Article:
The General Assembly money committees have more than budgets to discuss this year.

Tax Credit Scholarships Educate 1,400 Kids and Save Virginia $3 Million

St. Andrew's School in Richmond provides free educations to low-income students, predominantly minorities with a boost fro the Education Income Scholarship Tax Credit Program.

St. Andrew’s School in Richmond provides free educations to low-income students, predominantly minorities, with a boost from the Education Income Scholarship Tax Credit Program.

by James A. Bacon

When backers of the Education Improvement Scholarship Tax Credit were promoting their idea of giving philanthropists a 65% tax credit for donations to scholarship foundations, they predicted that the program would spur private-school scholarships and save the state money. Their logic was simple: For every 65 cents it lost in tax revenue, the state would save 90 cents in state aid to localities it didn’t have to pay.

But simple ideas often clash with messy reality. Among other potential complications, some recipient students might have enrolled in private school even without a scholarship. Other students might receive scholarships from more than one foundation. Now that the scholarship program has been in effect for three years, how does theory compare to actuality?

Pretty well. In 2014-2015 the tax credit helped nearly 1,400 kids from low- and moderate-income families attend private school. At the same time, it saved the Commonwealth of Virginia nearly $3 million in funding to localities. Those are the conclusions, based on actual donation, tax-credit and scholarship reports, reached in a legislative policy analysis by Christian Braunlich, past president of the Virginia  State Board of Education and vice president of the Thomas Jefferson Institute for Public Policy.

Here’s what the key numbers look like:


But the Old Dominion can do better. While Virginia has raised $6 million in scholarship money through its tax credit, Florida raised $358 million to help nearly 27,000 low-income students, Georgia has raised $58 million to assist 13,000 students, and Pennsylvania has raised $100 million to benefit 38,000 students. True, all three states are more populous than Virginia, but the key differentiator is that they offer tax credits of 90% to 100%.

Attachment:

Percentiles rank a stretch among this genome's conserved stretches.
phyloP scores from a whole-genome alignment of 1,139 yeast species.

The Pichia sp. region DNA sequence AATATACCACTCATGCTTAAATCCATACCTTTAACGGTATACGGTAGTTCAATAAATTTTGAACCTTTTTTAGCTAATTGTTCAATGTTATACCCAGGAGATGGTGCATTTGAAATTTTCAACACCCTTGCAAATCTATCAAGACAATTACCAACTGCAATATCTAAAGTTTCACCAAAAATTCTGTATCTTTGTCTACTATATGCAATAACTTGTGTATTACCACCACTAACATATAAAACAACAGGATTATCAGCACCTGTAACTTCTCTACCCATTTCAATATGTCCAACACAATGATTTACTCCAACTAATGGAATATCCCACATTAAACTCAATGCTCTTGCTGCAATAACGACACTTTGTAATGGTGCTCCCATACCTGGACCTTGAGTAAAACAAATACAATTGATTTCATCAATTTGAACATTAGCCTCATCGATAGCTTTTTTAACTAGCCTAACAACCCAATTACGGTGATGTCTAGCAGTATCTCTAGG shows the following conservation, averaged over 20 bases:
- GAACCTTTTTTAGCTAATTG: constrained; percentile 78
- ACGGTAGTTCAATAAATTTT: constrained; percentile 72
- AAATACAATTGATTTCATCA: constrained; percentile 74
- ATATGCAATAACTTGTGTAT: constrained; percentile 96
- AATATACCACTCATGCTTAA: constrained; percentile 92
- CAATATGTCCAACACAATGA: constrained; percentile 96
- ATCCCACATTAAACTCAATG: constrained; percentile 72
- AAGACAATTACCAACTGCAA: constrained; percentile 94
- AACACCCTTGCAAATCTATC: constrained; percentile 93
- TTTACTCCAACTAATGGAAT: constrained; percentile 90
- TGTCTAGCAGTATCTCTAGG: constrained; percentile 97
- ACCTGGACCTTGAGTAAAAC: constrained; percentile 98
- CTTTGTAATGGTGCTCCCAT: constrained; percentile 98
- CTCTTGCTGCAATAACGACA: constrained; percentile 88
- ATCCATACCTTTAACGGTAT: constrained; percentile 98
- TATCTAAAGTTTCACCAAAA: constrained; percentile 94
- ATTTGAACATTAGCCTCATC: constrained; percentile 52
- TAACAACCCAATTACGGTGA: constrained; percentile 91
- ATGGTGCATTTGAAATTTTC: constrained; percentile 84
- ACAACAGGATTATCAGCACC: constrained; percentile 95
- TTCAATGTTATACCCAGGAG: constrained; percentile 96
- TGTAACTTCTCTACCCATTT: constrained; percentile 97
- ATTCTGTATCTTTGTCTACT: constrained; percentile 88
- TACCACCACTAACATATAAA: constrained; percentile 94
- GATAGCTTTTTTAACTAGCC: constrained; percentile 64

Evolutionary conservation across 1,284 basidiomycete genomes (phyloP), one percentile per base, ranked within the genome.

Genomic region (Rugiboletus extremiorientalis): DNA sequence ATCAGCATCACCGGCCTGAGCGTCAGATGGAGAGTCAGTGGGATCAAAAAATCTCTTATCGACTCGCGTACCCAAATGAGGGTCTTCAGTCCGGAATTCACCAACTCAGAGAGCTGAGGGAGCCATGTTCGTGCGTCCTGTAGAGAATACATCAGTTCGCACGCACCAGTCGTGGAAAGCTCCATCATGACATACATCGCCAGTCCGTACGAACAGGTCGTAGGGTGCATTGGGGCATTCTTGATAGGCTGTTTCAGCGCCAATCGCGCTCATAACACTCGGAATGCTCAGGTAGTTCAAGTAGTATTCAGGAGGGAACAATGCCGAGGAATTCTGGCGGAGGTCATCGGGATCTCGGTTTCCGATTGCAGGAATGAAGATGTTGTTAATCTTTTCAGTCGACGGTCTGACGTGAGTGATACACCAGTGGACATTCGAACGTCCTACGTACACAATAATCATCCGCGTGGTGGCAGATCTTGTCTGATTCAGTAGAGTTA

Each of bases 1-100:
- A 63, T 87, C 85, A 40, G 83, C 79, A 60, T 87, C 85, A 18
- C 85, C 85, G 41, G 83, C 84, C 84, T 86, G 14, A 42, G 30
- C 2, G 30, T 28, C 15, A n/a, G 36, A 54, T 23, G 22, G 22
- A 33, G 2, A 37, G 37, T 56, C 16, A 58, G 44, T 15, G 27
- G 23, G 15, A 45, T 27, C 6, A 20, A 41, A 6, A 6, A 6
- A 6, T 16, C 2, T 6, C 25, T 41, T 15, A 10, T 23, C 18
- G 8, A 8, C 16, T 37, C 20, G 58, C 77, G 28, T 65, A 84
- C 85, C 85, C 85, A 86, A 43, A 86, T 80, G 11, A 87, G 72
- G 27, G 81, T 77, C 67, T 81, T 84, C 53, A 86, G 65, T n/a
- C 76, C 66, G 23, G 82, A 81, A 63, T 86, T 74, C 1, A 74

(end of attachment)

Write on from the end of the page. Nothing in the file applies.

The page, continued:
Hiking Virginia’s tax credit from 65% to 90% would generate an additional 3,800 scholarships in Virginia, and increase the size of the scholarships, Braunlich projects. The state still would fare no worse fiscally than if the tax credit didn’t exist. Meanwhile school districts would be able to devote the same local and federal funds to a smaller number of students.

Bacon’s bottom line: Let’s expand the tax credit. I’d be interested to hear arguments against it, but I suspect critics will sing the old refrain that helping children attend private school will hurt public schools by depriving them of resources (downright false) or “cherry picking” the best students (highly debatable and irrelevant). The underlying motive, of course, is to preserve the public school monopoly and protect the interests of all those who feed at that trough. Commitment to the educational establishment trumps the welfare of low-income children.

Boomergeddon Update: Deficits Rising Again

Source: Congressional Budget Office

Source: Congressional Budget Office

by  James A. Bacon

Blame who you want for this sad state of affairs — it’s always the other guy’s fault, right? — but after six years of shrinking federal government deficits, red ink is on the rise again. And unless Congress enacts significant budget reforms, deficits will get worse every year pretty much forever until the wheels fall off the bus.

The chart above comes from a new report from the Congressional Budget Office (CBO), which, to my knowledge, is not funded by the Koch Brothers. What should be really scary is that the forecast is based upon the assumption of slow-but-steady economic growth (about 2% annually) over the next 10 years — without a recession, a totally improbable supposition. The current business cycle, though anemic, is seven years old, and the global economic situation is a mess. When a recession does occur, revenues will decline, spending will climb and deficits will shoot higher.

Some will comfort themselves from the chart above by observing that CBO’s projected deficits for the next 10 years are no worse than the deficits of the Reagan/Bush I era. That’s true, assuming we don’t have a recession, in which case it won’t be true. But such thumb-sucking ignores the fact that we have a $19 trillion national debt, which, as a percentage of the economy, is higher than at any time since the Korean War. It ignores the fact that the percentage of the budget on auto-pilot (entitlements and interest) will be far higher, which will give Congress far less latitude to cut spending should it need to. It ignores the fact that the Federal Reserve Board today is pursuing a highly stimulative, near-zero interest policy today, in contrast to the slam-on-the-brakes interest policy of the early 1980s. And it ignores the fact that the 1980s-era economy had greater growth potential than our economy today with its aging workforce, debilitating tax code, over-regulation and seriously impaired global economy.